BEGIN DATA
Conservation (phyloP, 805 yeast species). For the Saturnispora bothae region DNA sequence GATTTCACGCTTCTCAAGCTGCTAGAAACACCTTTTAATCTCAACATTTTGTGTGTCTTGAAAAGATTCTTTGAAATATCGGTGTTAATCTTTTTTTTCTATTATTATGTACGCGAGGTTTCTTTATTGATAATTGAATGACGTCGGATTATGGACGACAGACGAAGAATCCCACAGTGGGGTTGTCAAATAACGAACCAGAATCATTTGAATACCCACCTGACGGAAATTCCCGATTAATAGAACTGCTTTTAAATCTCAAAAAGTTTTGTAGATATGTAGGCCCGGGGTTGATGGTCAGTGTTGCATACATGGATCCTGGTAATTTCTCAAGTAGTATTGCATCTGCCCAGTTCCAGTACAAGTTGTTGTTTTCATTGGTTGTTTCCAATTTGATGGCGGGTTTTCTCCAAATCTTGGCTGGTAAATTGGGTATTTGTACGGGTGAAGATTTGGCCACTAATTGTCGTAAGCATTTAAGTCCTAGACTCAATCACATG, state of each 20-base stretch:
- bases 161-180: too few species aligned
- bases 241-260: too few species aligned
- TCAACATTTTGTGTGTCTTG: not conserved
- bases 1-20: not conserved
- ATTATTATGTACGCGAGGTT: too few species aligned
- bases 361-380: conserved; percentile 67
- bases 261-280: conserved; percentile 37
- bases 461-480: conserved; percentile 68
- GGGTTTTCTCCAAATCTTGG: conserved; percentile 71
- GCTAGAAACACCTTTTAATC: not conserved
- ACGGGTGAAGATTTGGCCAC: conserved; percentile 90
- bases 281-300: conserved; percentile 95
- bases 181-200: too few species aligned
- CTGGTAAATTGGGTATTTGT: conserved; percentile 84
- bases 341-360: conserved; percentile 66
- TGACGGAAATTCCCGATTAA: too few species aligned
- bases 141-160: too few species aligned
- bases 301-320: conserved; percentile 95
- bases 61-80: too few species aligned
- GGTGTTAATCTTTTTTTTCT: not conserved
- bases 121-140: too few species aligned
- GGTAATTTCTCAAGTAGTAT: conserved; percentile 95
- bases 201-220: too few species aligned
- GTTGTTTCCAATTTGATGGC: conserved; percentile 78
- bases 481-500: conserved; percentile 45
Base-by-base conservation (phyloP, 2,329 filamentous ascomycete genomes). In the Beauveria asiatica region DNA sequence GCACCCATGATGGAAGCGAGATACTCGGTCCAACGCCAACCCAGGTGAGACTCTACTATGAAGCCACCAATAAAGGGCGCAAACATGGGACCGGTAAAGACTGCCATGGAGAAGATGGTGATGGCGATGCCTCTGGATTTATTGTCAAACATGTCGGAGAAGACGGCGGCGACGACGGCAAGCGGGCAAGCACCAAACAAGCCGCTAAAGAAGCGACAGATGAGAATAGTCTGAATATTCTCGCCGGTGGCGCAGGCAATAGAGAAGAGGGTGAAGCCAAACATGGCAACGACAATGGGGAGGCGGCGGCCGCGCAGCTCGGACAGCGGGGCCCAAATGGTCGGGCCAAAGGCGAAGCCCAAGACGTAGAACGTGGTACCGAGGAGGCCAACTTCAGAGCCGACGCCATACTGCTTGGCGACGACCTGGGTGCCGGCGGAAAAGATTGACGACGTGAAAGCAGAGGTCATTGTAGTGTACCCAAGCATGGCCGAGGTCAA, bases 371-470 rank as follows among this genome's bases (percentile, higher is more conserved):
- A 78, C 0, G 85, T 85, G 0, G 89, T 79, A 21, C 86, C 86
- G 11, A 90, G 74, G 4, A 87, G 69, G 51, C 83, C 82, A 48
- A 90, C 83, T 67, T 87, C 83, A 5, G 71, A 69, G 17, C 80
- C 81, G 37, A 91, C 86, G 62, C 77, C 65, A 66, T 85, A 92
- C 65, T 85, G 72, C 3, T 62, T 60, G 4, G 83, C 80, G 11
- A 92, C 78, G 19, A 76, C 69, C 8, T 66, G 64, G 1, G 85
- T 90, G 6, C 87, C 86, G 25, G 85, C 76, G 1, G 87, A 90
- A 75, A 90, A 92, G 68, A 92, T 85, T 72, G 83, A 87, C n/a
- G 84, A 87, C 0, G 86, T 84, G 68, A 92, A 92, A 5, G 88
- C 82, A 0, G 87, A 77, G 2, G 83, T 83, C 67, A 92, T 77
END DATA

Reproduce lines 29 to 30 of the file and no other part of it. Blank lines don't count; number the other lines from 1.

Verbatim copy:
- G 11, A 90, G 74, G 4, A 87, G 69, G 51, C 83, C 82, A 48
- A 90, C 83, T 67, T 87, C 83, A 5, G 71, A 69, G 17, C 80